You can even play this back as an animation, and see where you were on a map, adding to the fun of it all.
All of this helps to make the Sony Smartband an intriguing concept, and one we haven’t seen any fitness band maker get behind quite in the same way, but it does come with some interesting issues.
For starters, not every application is tracked.
You’ll notice this especially with new games or when things are running in the background. As an example, the new Android game “Hitman Go” was ignored by Sony’s Lifelog system, and playing music back through Google Play over Bluetooth earphones with the screen off didn’t register as music playback at all, beyond the initial loading of the playlist, that is.
Information can’t be easily shared, either, with no real connection to a social network.
You might feel you want to share your sleep with the world, or how many steps you completed yesterday, but for the moment, Sony appears to be forcing you to keep this to yourself, with no connections to either Twitter or Facebook.
That’s an interesting omission, too, as a membership to Sony’s Entertainment Network — the one used for the PlayStation systems and the Music Unlimited services — seems to be required for the Smartband, so it can obviously connect to a service, just that it doesn’t have the capability to work on anything more than Sony’s network just yet.
The Smartband’s reliance on a piece of software isn’t unusual either, but it’s release on only one platform is, with Google’s Android being the requirement at the present time.
At least it’s a better approach than Samsung’s “you must own a Samsung phone in order to use our fitness band” logic, as the required Lifelog application only requires Android and not a Sony Xperia phone, but it’s still surprising that Sony hasn’t developed a version for iOS, one of the most populat mobile operating systems around, next to Android, of course.
Past these issues, though, the Smartband is a pretty impressive little device, and it has a few other things going for it against other wearables.
One is that it does more than just track, and can even be used for smartphone notifications. There’s no screen on the device, so don’t expect caller ID to pop-up when you’re getting a call, but there is a haptic motor, so you will get vibrations.
As such, you can set the Smartband to buzz when you get phone calls, buzz when the phone is out of range of the Smartband (say you’ve left it somewhere), and buzz when an alarm is going off or when it should wake you up, with the latter able to be run based on your light sleeping patterns for different times on weekdays and weekends.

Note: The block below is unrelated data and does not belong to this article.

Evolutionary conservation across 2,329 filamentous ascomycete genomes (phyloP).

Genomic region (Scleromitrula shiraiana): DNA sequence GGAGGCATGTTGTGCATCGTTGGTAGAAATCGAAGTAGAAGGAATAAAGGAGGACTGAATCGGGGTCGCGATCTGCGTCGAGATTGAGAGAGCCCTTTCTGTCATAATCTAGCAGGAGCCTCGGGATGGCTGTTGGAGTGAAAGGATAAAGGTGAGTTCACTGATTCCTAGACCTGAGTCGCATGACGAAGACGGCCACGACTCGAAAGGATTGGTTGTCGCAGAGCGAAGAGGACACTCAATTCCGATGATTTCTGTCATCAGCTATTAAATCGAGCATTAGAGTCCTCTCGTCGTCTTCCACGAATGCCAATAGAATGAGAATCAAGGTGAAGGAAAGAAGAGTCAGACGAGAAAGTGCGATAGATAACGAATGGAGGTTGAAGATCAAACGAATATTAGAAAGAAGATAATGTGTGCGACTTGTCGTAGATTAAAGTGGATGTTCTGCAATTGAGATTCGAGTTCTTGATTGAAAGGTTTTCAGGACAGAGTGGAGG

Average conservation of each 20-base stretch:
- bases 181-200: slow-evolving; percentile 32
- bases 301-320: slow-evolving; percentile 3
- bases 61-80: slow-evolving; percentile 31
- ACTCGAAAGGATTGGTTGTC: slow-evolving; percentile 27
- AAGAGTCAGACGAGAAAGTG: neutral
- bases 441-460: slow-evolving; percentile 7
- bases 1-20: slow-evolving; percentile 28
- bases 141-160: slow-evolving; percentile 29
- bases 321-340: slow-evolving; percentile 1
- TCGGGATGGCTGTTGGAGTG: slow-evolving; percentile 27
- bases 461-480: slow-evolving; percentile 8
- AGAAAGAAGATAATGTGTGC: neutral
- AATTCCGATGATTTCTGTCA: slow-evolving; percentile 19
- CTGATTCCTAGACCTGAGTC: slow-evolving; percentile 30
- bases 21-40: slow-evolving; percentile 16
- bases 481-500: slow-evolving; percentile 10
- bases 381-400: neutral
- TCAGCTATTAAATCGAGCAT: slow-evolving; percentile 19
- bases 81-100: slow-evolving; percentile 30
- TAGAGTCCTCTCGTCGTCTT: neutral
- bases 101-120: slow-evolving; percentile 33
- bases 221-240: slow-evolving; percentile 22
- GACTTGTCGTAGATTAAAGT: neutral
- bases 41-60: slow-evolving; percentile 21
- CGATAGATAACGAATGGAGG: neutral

An automatic night mode is a possibility too, something we’ve been hoping for with other wearable fitness bands for when you accidentally forget to switch the band into its sleep mode. This last one doesn’t always get it right, mind you, and there’s a day missing in our test from when the auto mode didn’t seem to log anything.
The sleep charting also has a minor glitch in that if you switch into this mode and then still walk around or are awake, it logs this as light sleep, even while you’re awake.
Battery life for the Smartband isn’t bad, with around five days of life for the little gadget that is stored in the rubber band. Charging is simple too, with a microUSB port on the gadget and a battery metre on the app to tell you how much life is left.
The aesthetics of the band are also a little different from other bands, and seemed to attract the least amount of attention when we wore it. There’s no LCD screen at all, with only a couple of dots that light up on the side to tell you what mode you’re in.
Comfort is also great, and we found we could fit the Smartband to any wrist thanks to the band’s ability to tighten, though if you have smaller wrists, a smaller band is also included in the box.
You’ll even find a touch of water resistance here, with IP58 rating telling us that the Smartband is reasonably dust resistant, with a metre of water resistance in this device, too. That should be enough for washing your hands and splashing the Smartband, but we wouldn’t take it in the shower or on a swim.
Sony’s take on the wearable fitness tracker is a little different from everything else we’ve seen thus far, and actually a nice diversion, which some interesting possibilities.
We quite like the idea of finding out how much time we’re wasting away over the months, and look forward to seeing more ways of reinvesting that time into something else, perhaps even our fitness. And Sony’s charming animations help with this, showing most of what you do, and relating it in a way you can understand if you bother to look.
It’s not quite as interactive and suggestive a system as say Jawbone’s, and it won’t offer tips or extended goals to help you get better, but if you’re at all curious how you’re doing in general, not just when you’re moving or sleeping, the Smartband is totally worth checking out.
It’s a great first effort, it really is.